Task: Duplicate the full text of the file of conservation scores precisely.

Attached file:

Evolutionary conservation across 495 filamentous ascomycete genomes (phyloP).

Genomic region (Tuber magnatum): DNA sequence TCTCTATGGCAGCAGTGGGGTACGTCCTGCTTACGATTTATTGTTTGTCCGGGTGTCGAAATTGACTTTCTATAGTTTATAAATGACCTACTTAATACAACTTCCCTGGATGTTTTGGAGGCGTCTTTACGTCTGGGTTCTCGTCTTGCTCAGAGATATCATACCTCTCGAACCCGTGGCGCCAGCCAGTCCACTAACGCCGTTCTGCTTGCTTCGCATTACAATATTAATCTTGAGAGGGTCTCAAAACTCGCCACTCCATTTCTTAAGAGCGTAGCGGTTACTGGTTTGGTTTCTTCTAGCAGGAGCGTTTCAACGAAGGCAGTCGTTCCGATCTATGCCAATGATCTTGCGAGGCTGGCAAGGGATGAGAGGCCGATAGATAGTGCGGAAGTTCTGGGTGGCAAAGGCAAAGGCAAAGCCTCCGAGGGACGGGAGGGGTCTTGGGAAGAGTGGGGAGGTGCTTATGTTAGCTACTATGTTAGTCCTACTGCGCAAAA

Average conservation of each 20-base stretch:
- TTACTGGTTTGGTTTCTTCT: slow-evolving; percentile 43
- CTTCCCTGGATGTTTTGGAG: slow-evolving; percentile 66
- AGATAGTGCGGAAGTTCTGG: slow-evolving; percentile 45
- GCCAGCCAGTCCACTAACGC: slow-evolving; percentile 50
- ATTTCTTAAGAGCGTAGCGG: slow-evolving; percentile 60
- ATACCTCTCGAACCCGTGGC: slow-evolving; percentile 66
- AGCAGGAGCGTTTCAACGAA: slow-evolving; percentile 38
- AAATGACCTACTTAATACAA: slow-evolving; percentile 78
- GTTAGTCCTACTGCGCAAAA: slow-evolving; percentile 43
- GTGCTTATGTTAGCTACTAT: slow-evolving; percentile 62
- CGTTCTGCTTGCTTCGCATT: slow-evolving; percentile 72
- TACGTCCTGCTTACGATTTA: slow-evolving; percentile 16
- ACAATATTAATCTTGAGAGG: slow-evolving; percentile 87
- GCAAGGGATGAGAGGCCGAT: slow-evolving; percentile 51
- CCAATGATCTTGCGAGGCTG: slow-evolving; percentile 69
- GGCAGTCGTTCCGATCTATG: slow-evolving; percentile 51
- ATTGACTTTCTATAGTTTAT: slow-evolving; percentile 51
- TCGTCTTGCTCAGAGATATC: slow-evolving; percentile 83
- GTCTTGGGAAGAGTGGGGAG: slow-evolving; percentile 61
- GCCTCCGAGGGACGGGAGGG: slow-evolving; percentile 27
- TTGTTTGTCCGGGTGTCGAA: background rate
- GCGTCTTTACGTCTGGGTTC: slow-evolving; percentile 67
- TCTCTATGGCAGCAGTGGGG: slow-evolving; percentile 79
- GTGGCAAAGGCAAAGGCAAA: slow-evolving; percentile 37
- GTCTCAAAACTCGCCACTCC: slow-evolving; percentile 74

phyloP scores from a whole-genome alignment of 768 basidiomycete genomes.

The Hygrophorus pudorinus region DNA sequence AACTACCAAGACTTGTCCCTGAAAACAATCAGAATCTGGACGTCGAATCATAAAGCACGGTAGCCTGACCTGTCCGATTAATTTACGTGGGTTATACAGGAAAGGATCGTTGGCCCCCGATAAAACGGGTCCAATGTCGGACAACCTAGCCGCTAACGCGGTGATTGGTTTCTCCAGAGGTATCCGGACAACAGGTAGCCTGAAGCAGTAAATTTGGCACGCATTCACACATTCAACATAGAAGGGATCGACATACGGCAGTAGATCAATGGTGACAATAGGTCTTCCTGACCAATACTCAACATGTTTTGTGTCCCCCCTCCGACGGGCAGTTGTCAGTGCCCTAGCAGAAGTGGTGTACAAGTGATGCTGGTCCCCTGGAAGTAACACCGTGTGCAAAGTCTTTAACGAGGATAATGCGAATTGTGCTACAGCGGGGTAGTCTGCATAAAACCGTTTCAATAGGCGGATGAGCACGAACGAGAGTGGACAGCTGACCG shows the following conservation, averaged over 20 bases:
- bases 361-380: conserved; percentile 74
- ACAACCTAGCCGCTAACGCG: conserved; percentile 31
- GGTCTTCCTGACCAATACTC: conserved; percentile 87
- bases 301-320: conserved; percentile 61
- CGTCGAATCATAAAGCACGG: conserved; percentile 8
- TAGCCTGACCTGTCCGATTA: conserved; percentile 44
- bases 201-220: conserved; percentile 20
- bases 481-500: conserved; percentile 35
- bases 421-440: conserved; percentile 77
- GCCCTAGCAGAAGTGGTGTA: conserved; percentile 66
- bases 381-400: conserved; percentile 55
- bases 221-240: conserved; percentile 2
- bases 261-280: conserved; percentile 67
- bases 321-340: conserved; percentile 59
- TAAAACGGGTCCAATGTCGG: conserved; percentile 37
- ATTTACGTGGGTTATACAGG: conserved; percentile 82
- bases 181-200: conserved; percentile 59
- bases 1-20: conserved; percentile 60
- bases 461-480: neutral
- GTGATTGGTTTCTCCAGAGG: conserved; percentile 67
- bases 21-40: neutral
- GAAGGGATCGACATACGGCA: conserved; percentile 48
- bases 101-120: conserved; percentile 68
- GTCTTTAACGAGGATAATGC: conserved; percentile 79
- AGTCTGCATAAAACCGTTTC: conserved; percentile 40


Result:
Evolutionary conservation across 495 filamentous ascomycete genomes (phyloP).

Genomic region (Tuber magnatum): DNA sequence TCTCTATGGCAGCAGTGGGGTACGTCCTGCTTACGATTTATTGTTTGTCCGGGTGTCGAAATTGACTTTCTATAGTTTATAAATGACCTACTTAATACAACTTCCCTGGATGTTTTGGAGGCGTCTTTACGTCTGGGTTCTCGTCTTGCTCAGAGATATCATACCTCTCGAACCCGTGGCGCCAGCCAGTCCACTAACGCCGTTCTGCTTGCTTCGCATTACAATATTAATCTTGAGAGGGTCTCAAAACTCGCCACTCCATTTCTTAAGAGCGTAGCGGTTACTGGTTTGGTTTCTTCTAGCAGGAGCGTTTCAACGAAGGCAGTCGTTCCGATCTATGCCAATGATCTTGCGAGGCTGGCAAGGGATGAGAGGCCGATAGATAGTGCGGAAGTTCTGGGTGGCAAAGGCAAAGGCAAAGCCTCCGAGGGACGGGAGGGGTCTTGGGAAGAGTGGGGAGGTGCTTATGTTAGCTACTATGTTAGTCCTACTGCGCAAAA

Average conservation of each 20-base stretch:
- TTACTGGTTTGGTTTCTTCT: slow-evolving; percentile 43
- CTTCCCTGGATGTTTTGGAG: slow-evolving; percentile 66
- AGATAGTGCGGAAGTTCTGG: slow-evolving; percentile 45
- GCCAGCCAGTCCACTAACGC: slow-evolving; percentile 50
- ATTTCTTAAGAGCGTAGCGG: slow-evolving; percentile 60
- ATACCTCTCGAACCCGTGGC: slow-evolving; percentile 66
- AGCAGGAGCGTTTCAACGAA: slow-evolving; percentile 38
- AAATGACCTACTTAATACAA: slow-evolving; percentile 78
- GTTAGTCCTACTGCGCAAAA: slow-evolving; percentile 43
- GTGCTTATGTTAGCTACTAT: slow-evolving; percentile 62
- CGTTCTGCTTGCTTCGCATT: slow-evolving; percentile 72
- TACGTCCTGCTTACGATTTA: slow-evolving; percentile 16
- ACAATATTAATCTTGAGAGG: slow-evolving; percentile 87
- GCAAGGGATGAGAGGCCGAT: slow-evolving; percentile 51
- CCAATGATCTTGCGAGGCTG: slow-evolving; percentile 69
- GGCAGTCGTTCCGATCTATG: slow-evolving; percentile 51
- ATTGACTTTCTATAGTTTAT: slow-evolving; percentile 51
- TCGTCTTGCTCAGAGATATC: slow-evolving; percentile 83
- GTCTTGGGAAGAGTGGGGAG: slow-evolving; percentile 61
- GCCTCCGAGGGACGGGAGGG: slow-evolving; percentile 27
- TTGTTTGTCCGGGTGTCGAA: background rate
- GCGTCTTTACGTCTGGGTTC: slow-evolving; percentile 67
- TCTCTATGGCAGCAGTGGGG: slow-evolving; percentile 79
- GTGGCAAAGGCAAAGGCAAA: slow-evolving; percentile 37
- GTCTCAAAACTCGCCACTCC: slow-evolving; percentile 74

phyloP scores from a whole-genome alignment of 768 basidiomycete genomes.

The Hygrophorus pudorinus region DNA sequence AACTACCAAGACTTGTCCCTGAAAACAATCAGAATCTGGACGTCGAATCATAAAGCACGGTAGCCTGACCTGTCCGATTAATTTACGTGGGTTATACAGGAAAGGATCGTTGGCCCCCGATAAAACGGGTCCAATGTCGGACAACCTAGCCGCTAACGCGGTGATTGGTTTCTCCAGAGGTATCCGGACAACAGGTAGCCTGAAGCAGTAAATTTGGCACGCATTCACACATTCAACATAGAAGGGATCGACATACGGCAGTAGATCAATGGTGACAATAGGTCTTCCTGACCAATACTCAACATGTTTTGTGTCCCCCCTCCGACGGGCAGTTGTCAGTGCCCTAGCAGAAGTGGTGTACAAGTGATGCTGGTCCCCTGGAAGTAACACCGTGTGCAAAGTCTTTAACGAGGATAATGCGAATTGTGCTACAGCGGGGTAGTCTGCATAAAACCGTTTCAATAGGCGGATGAGCACGAACGAGAGTGGACAGCTGACCG shows the following conservation, averaged over 20 bases:
- bases 361-380: conserved; percentile 74
- ACAACCTAGCCGCTAACGCG: conserved; percentile 31
- GGTCTTCCTGACCAATACTC: conserved; percentile 87
- bases 301-320: conserved; percentile 61
- CGTCGAATCATAAAGCACGG: conserved; percentile 8
- TAGCCTGACCTGTCCGATTA: conserved; percentile 44
- bases 201-220: conserved; percentile 20
- bases 481-500: conserved; percentile 35
- bases 421-440: conserved; percentile 77
- GCCCTAGCAGAAGTGGTGTA: conserved; percentile 66
- bases 381-400: conserved; percentile 55
- bases 221-240: conserved; percentile 2
- bases 261-280: conserved; percentile 67
- bases 321-340: conserved; percentile 59
- TAAAACGGGTCCAATGTCGG: conserved; percentile 37
- ATTTACGTGGGTTATACAGG: conserved; percentile 82
- bases 181-200: conserved; percentile 59
- bases 1-20: conserved; percentile 60
- bases 461-480: neutral
- GTGATTGGTTTCTCCAGAGG: conserved; percentile 67
- bases 21-40: neutral
- GAAGGGATCGACATACGGCA: conserved; percentile 48
- bases 101-120: conserved; percentile 68
- GTCTTTAACGAGGATAATGC: conserved; percentile 79
- AGTCTGCATAAAACCGTTTC: conserved; percentile 40